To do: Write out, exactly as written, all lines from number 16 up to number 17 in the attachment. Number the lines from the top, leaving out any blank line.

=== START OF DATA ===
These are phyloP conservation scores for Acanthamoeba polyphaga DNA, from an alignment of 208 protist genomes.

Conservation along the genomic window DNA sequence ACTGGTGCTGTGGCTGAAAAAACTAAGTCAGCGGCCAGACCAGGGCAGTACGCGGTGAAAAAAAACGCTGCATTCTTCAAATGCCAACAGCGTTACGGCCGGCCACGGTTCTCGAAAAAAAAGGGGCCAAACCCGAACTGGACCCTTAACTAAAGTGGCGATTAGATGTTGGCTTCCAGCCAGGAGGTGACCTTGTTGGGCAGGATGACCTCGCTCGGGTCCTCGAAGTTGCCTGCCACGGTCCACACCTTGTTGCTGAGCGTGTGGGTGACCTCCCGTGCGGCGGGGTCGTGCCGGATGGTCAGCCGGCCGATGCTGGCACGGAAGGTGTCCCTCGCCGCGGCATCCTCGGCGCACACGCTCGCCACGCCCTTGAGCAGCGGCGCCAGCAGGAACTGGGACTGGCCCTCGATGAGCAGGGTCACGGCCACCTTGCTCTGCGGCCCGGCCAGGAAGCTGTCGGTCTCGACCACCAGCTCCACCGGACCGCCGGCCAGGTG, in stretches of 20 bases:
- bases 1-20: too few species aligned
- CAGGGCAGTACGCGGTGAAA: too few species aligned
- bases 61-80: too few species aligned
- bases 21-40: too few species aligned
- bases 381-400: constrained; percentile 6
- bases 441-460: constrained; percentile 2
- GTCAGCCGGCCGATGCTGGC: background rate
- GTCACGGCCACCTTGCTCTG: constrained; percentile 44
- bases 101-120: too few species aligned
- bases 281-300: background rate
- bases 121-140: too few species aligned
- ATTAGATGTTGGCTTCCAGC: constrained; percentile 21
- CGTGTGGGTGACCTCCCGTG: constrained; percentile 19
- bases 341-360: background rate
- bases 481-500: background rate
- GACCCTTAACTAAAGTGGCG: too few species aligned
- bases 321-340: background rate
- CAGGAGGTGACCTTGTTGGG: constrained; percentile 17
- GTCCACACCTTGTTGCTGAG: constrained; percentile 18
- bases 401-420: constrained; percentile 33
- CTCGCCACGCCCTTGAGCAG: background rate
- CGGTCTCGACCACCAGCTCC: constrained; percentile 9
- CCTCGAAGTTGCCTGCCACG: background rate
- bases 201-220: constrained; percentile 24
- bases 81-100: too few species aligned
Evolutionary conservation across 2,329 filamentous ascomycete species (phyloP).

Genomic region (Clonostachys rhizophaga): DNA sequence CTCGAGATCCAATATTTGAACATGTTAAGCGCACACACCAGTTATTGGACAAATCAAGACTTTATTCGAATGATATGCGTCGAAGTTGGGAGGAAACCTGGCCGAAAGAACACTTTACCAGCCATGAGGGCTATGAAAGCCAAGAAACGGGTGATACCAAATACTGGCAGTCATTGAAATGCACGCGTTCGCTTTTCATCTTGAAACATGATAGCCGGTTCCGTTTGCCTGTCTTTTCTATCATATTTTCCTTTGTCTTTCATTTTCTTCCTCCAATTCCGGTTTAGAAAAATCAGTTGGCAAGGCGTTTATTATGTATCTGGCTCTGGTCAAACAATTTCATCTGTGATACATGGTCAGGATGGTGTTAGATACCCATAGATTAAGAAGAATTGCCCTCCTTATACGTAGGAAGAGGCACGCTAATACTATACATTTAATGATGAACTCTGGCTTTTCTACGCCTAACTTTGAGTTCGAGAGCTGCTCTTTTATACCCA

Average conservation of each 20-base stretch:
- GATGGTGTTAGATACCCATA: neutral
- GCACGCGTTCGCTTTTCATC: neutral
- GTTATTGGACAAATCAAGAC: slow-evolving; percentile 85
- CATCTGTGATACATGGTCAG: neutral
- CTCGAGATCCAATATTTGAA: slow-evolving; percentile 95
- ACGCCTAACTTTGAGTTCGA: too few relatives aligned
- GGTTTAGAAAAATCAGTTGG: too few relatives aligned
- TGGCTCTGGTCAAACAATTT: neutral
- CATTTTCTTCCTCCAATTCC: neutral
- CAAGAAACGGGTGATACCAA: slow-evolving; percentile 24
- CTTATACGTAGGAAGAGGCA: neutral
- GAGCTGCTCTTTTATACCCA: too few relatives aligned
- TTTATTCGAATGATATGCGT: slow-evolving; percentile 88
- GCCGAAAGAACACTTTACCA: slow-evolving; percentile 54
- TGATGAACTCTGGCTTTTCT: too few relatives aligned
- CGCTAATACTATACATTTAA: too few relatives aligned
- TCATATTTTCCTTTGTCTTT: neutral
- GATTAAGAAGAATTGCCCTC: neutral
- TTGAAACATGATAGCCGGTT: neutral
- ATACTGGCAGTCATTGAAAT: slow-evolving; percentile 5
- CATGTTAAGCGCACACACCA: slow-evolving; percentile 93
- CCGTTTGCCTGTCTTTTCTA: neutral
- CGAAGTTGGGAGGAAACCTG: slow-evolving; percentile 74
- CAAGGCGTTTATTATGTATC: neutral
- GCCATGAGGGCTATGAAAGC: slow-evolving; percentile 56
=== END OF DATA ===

- bases 341-360: background rate
- bases 481-500: background rate